Let’s also not forget MTV’s Jason “Mayhem” Miller will be taking on Jake Shields, Cris “Cyborg” Santos is rumored to be in action, and there are a ton of other marketable, highly-skilled fighters Strikeforce can pull from to round out the card (Robbie Lawler, Gegard Mousasi, Kazuo Misaki, Gilbert Melendez, Josh Thomson, etc.), not to mention their cross-promotional relationship with DREAM. As long as they’re able to avoid the same injury bug that nearly decimated their last event I think Strikeforce could make a significant impression on anyone who tunes in to the broadcast. Getting rid of the poorly constructed CGI-skeletons would also be a positive thing where viewer buy-in is concerned but I digress. While the November show won’t be grounds to put Frank Fertitta on a Palace Station ledge it should still be of great concern to the UFC that a real MMA promotion – not the $kala-infested EliteXC – is showcasing genuine talent on network television instead of attempting to build a business around Kimbo Slice.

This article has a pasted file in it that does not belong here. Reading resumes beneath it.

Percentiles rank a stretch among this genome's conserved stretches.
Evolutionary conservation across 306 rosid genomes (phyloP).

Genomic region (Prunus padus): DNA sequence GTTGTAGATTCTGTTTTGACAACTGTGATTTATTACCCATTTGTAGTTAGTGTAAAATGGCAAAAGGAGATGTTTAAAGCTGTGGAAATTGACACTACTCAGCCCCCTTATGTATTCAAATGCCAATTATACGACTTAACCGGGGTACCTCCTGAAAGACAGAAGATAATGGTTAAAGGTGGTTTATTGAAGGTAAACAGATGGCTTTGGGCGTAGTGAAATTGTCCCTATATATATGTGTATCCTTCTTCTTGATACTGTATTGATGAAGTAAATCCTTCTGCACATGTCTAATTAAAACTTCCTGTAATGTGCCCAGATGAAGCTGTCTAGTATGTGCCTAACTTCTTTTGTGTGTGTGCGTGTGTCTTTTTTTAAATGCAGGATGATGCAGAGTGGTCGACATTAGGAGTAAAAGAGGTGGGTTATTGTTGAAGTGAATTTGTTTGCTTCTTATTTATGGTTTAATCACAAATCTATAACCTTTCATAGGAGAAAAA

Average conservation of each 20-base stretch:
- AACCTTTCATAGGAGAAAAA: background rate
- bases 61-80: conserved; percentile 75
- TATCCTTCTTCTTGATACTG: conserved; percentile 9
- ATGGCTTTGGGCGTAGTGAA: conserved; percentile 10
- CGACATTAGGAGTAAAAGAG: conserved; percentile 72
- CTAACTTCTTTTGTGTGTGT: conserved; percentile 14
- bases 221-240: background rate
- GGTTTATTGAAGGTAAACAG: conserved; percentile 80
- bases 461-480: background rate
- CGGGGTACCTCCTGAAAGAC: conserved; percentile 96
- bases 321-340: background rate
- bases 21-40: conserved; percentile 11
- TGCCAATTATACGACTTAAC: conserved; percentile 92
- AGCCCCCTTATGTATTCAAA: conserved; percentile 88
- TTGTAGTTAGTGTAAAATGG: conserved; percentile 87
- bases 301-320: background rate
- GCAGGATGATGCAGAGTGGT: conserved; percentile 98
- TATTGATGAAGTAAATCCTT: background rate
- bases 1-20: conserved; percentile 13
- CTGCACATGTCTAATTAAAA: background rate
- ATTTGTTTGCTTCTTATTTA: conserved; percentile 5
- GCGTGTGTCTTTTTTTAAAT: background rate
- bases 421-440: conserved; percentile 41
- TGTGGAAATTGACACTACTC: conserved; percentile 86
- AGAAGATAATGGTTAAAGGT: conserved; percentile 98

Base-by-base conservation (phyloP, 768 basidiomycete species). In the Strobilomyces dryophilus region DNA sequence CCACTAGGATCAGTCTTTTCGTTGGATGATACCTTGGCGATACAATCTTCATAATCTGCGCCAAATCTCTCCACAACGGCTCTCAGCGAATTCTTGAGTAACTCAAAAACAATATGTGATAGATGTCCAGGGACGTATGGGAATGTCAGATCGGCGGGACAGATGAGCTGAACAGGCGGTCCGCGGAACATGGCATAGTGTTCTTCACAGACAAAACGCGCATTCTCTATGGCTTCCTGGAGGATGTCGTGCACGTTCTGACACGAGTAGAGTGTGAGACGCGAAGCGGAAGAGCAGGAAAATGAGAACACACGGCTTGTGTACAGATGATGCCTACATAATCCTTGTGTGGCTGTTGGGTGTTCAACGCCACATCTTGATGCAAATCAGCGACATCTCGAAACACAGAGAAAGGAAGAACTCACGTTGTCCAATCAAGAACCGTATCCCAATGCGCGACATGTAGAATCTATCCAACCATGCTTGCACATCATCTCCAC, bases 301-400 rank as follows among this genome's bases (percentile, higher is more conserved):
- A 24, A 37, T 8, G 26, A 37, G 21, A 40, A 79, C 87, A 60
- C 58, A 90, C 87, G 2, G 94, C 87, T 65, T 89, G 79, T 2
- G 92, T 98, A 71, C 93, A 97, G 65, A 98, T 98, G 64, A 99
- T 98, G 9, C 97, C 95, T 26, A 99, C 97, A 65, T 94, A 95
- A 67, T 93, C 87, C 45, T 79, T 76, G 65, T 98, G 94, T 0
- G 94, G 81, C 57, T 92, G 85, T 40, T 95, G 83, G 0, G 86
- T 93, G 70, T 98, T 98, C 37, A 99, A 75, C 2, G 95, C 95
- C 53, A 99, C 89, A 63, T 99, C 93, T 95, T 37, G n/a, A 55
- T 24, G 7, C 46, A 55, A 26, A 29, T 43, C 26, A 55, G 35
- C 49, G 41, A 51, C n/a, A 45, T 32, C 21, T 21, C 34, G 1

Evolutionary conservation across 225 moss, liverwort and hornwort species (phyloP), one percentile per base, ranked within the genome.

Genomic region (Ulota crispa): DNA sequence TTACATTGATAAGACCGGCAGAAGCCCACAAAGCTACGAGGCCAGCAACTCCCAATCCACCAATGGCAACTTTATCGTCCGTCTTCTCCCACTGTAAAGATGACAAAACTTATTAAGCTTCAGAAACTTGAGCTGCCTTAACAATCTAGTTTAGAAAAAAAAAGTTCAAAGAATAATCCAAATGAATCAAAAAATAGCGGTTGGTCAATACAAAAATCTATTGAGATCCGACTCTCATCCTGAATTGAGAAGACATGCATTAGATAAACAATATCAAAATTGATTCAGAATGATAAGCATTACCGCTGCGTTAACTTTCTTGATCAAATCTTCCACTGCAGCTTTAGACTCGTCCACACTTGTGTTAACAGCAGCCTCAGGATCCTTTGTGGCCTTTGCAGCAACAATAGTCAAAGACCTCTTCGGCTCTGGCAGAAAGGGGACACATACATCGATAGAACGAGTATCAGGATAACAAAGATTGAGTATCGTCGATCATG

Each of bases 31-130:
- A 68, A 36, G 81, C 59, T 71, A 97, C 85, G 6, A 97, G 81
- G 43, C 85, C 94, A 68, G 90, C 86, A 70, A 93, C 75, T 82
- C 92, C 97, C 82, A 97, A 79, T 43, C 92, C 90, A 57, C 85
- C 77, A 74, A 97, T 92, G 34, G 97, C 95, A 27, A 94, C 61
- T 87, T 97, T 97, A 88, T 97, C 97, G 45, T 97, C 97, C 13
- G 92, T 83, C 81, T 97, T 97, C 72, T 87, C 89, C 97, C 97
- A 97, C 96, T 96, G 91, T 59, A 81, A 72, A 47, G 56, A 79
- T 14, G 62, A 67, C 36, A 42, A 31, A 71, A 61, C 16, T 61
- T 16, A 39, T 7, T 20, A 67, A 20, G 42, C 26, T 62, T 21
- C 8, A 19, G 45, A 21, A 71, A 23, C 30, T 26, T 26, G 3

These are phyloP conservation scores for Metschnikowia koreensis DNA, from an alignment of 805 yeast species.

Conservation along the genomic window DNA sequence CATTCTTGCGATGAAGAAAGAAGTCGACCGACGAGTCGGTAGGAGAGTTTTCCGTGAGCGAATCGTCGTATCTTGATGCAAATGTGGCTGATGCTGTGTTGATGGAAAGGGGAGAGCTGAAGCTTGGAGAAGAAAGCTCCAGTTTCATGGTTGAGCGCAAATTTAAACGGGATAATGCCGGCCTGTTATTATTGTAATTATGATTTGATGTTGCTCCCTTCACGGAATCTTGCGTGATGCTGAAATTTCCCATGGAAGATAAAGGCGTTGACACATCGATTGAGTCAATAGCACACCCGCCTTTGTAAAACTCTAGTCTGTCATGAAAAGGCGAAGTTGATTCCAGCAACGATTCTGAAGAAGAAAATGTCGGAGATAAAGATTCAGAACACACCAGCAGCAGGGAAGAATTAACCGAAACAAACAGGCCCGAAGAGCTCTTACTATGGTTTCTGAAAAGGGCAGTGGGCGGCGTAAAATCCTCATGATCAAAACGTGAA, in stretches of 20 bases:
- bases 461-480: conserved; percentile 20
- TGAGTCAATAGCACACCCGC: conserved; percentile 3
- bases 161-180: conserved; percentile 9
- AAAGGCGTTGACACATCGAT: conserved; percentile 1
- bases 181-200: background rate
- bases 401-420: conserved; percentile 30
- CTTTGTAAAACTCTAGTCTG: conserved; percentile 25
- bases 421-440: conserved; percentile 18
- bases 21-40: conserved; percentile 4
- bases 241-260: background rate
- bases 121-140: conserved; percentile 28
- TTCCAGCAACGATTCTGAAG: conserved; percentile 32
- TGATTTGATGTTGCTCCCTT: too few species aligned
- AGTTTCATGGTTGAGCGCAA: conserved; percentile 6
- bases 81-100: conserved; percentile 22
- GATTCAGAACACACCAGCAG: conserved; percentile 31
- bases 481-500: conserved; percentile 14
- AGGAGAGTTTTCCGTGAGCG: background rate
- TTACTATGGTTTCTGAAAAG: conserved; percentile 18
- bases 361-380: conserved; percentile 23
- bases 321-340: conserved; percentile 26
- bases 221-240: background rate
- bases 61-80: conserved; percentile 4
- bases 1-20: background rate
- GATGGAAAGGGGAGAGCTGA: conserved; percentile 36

4. Over/Under/Push – Mirko Filipovic will beat one more “Top 10” opponent before calling it a career.
Conlan: Under. Most fighters will tell you that a battle can be lost before a single punch has been thrown depending on what an individual’s mental state is. It appears clear Mirko is at a point in his career where he has doubts about his ability as a top-level fighter. And frankly, when you’re an athlete who has accomplished what “Cro Cop” has, you don’t necessarily want to keep competing when you’ve become an afterthought in the sport. “Pride” isn’t just the name of a Japanese MMA promotion he used to fight for if you know what I’m sayin.